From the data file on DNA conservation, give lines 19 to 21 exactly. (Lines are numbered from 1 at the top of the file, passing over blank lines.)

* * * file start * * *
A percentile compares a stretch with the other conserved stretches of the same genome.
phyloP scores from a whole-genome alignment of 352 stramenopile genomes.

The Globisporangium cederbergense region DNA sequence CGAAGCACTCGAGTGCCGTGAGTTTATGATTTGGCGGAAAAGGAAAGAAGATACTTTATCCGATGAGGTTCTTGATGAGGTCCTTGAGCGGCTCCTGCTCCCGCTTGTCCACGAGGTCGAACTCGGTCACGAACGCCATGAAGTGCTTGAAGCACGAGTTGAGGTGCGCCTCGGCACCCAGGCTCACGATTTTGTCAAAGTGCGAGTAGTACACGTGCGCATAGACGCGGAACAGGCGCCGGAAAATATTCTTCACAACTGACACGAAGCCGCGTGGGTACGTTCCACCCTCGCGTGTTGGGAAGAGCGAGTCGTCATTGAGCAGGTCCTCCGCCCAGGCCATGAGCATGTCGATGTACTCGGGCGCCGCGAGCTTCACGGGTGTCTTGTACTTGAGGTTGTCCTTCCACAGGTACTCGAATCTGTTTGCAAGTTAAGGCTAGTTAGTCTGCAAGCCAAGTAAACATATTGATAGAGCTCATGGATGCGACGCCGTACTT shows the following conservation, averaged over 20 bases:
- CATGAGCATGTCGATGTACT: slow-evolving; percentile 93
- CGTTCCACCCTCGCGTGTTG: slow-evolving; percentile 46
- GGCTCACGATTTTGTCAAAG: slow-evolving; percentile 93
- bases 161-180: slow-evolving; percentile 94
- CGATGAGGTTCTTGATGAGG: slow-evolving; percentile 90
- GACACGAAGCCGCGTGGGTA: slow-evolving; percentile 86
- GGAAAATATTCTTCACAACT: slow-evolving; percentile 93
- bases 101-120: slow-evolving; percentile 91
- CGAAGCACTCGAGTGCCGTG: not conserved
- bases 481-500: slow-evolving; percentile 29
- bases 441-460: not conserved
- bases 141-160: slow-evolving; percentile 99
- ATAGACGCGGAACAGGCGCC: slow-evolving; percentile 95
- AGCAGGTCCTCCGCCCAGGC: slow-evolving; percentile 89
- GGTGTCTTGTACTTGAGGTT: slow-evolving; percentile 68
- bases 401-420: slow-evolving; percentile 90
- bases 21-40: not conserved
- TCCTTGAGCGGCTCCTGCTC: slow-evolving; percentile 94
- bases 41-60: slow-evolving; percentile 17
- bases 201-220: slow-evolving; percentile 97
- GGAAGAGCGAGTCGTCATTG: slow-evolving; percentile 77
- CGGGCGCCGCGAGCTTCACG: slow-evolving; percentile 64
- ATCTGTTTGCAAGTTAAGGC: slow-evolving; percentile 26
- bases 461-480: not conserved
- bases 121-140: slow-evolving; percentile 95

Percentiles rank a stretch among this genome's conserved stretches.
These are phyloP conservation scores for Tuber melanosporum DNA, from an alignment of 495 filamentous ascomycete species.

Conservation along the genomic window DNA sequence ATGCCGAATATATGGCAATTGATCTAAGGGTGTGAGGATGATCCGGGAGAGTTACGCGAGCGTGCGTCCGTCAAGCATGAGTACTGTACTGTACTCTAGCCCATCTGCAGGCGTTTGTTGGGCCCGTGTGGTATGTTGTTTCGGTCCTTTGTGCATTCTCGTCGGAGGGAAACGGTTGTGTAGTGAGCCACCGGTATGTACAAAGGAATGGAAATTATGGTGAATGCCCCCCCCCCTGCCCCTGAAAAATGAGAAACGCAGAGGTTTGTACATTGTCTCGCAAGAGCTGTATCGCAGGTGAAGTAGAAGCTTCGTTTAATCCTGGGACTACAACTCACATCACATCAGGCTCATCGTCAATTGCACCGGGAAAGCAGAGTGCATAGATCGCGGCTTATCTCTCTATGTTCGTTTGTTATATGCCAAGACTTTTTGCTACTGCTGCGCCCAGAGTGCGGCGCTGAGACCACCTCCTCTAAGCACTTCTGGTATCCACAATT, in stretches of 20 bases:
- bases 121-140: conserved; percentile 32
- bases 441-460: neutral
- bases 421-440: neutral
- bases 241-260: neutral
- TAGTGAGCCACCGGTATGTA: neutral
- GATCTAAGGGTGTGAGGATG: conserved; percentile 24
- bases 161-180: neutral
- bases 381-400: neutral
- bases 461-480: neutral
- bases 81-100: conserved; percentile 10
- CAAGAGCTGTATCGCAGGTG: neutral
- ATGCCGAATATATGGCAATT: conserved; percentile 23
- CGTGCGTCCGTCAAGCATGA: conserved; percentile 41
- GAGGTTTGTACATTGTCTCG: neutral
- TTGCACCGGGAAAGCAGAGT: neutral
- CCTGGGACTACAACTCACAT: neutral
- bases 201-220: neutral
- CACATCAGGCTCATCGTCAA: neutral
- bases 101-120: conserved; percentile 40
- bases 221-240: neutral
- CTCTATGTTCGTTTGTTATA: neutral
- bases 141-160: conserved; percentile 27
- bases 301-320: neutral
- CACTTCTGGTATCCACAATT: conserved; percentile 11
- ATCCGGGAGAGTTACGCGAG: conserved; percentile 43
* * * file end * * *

- bases 401-420: slow-evolving; percentile 90
- bases 21-40: not conserved
- TCCTTGAGCGGCTCCTGCTC: slow-evolving; percentile 94